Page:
I. Defendants' Joint Motion in Limine to Preclude Evidence Regarding Sale to Dorel and Financial Status, Filing No. 670.

         The Lerado defendants move to preclude evidence regarding the sale of some or all of the Lerado business to Dorel and the financial status of the Lerado defendants. They argue that such information is not relevant, and even if it is, it should be excluded under Rule 403. The plaintiffs assert the evidence is relevant because the defendants' retained experts have worked for or are presently working for or with Dorel. They argue the fact that Lerado's experts have and are currently working for Dorel is highly relevant information to show the experts' bias in forming their opinions. Further, they argue the evidence of the sale and Lerado's financial status is relevant and necessary to show that Lerado had the resources and expertise to conduct the necessary design and testing processes for the subject infant carrier. Plaintiffs represent that they do not intend to offer financial status or the sale to Dorel to suggest that the defendants are capable of paying a large verdict.

         The court finds that the financial status of Lerado or Dorel is irrelevant. Evidence of the business relationship between Lerado and Dorel may be relevant. The court is unable to evaluate the relevance of this challenged evidence in the context of a pretrial motion. The evidence may be admissible only for a limited purpose or as impeachment evidence. Whether the evidence would warrant a cautionary or limiting instruction cannot be determined at this time. The court will admit the evidence at issue only on a showing that it is relevant to the issues in the case, and only to the extent that the relevance of the evidence outweighs its potential to cause prejudice or confusion under Fed.R.Evid. 403. Accordingly, the court overrules the motion, without prejudice to reassertion.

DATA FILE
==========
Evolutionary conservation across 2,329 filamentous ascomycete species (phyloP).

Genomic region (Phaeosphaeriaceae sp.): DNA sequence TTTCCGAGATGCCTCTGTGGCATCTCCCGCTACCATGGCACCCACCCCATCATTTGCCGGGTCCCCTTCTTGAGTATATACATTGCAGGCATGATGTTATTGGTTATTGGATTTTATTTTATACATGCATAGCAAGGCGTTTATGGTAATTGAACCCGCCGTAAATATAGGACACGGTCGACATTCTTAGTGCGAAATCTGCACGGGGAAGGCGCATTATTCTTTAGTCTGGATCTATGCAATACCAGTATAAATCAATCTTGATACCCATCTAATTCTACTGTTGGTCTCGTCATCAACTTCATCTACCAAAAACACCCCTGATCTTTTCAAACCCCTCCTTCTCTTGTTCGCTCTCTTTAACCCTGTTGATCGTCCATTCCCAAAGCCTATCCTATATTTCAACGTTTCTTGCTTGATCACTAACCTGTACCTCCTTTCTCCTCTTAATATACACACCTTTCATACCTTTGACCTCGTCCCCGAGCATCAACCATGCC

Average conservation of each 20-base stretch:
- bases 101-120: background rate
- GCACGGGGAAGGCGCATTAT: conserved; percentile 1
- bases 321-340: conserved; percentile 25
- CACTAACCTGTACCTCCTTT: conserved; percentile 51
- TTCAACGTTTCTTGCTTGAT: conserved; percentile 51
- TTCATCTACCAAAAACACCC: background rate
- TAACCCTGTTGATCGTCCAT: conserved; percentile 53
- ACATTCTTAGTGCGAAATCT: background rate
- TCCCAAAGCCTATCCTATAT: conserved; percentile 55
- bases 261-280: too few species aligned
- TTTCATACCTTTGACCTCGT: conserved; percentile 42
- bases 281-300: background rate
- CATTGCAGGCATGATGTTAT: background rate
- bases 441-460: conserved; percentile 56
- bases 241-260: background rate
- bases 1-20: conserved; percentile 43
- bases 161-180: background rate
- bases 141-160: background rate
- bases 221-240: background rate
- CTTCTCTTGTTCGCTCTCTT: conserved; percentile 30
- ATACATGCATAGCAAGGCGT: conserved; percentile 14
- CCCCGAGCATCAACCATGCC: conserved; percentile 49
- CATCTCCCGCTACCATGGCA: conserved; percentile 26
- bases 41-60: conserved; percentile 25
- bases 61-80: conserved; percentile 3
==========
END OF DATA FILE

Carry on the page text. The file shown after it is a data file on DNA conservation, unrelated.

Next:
J. Defendants' Joint Motion in Limine to Preclude Evidence Regarding 2013 (or Later) ASTM Standards and CPSC Studies, Filing No. 672

         The defendants seek to preclude evidence of standards and studies that were published after the car seat was manufactured in 2006, specifically, a mandatory warning that became effective in 2013. They argue that the evidence is not relevant to the defendants' duties or obligations in 2006.

         The plaintiffs argue that there were no mandatory requirements for hand-held infant carriers in 2006-only a voluntary standard issued under ASTM F2050-03. The Consumer Product Safety Commission undertook a human factors study regarding the injuries and deaths associated with hand-held infant carriers, and subsequently issued a Notice of Proposed Rulemaking for a new mandatory standard in 2008. The study was based on publicly-available data dating back to 1999. The plaintiffs argue that the standards do not establish the defendants' duty of care but may be relevant to show defendants knew or should have known that others in the industry had acknowledged the risk of harm. The plaintiffs also argue that the evidence is relevant to rebut any contention that it was not feasible for them to include this warning or that they did not have the information necessary to analyze whether the warning was appropriate.

         Industry standards at the time the manufacturer chose the design at issue is one factor in determining the manufacturer's exercise of reasonable care. See, e.g.,Buchanna ...